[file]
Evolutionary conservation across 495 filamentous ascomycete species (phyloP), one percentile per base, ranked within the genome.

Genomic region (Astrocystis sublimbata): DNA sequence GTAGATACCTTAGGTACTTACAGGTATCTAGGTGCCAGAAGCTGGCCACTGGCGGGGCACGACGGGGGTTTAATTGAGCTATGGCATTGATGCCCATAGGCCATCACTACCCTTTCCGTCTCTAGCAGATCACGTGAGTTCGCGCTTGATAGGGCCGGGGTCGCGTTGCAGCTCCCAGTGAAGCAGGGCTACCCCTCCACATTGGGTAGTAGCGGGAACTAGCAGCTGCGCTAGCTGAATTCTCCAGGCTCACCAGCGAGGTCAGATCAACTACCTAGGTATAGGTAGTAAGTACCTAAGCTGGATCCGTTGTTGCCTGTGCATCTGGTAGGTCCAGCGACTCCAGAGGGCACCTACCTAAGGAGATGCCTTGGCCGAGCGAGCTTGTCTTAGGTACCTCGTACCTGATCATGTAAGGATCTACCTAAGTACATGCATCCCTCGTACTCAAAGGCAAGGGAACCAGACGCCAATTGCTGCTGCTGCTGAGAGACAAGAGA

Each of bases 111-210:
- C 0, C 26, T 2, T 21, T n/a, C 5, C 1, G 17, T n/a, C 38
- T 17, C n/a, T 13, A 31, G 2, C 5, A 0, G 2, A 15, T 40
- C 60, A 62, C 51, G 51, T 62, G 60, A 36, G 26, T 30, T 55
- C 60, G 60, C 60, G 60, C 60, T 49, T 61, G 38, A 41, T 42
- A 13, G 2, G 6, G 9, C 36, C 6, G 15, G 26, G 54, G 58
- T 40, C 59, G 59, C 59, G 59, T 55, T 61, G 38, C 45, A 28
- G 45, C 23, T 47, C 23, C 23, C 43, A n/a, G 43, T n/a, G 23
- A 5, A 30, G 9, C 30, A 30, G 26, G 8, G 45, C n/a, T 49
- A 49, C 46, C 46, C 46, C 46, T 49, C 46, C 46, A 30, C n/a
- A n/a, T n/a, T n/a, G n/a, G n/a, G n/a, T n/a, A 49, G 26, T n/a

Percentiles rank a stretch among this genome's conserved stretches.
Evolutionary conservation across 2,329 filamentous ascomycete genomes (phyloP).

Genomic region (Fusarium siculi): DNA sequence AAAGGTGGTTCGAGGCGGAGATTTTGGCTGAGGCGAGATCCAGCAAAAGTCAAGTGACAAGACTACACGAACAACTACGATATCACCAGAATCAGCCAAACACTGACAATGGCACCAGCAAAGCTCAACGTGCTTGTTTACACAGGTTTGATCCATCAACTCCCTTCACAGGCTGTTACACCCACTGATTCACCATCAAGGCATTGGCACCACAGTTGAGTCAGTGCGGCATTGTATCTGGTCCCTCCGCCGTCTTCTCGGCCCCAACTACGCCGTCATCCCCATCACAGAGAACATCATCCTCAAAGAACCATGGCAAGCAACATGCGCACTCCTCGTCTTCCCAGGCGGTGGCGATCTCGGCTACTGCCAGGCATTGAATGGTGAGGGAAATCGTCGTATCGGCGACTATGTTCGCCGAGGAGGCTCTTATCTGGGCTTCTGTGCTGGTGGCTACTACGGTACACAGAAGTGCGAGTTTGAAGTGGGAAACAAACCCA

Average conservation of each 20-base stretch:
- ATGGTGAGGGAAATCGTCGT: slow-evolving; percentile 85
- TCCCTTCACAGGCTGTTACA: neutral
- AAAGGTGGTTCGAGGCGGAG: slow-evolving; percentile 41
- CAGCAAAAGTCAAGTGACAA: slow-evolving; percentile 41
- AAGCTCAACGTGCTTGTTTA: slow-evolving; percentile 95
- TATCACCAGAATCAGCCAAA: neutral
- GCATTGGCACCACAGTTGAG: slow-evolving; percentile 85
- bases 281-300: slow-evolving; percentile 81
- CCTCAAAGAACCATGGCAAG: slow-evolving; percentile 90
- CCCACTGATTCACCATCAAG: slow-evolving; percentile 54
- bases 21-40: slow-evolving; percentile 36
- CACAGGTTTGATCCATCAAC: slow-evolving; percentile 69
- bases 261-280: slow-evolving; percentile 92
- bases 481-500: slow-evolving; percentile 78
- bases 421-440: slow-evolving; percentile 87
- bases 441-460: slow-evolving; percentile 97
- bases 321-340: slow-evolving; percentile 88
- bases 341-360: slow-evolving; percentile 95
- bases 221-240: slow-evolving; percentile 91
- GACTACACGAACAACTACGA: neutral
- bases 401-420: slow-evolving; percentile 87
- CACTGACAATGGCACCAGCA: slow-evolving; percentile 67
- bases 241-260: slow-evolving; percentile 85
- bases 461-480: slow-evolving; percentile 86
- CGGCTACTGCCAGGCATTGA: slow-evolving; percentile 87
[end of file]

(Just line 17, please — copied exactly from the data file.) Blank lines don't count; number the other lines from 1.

Average conservation of each 20-base stretch: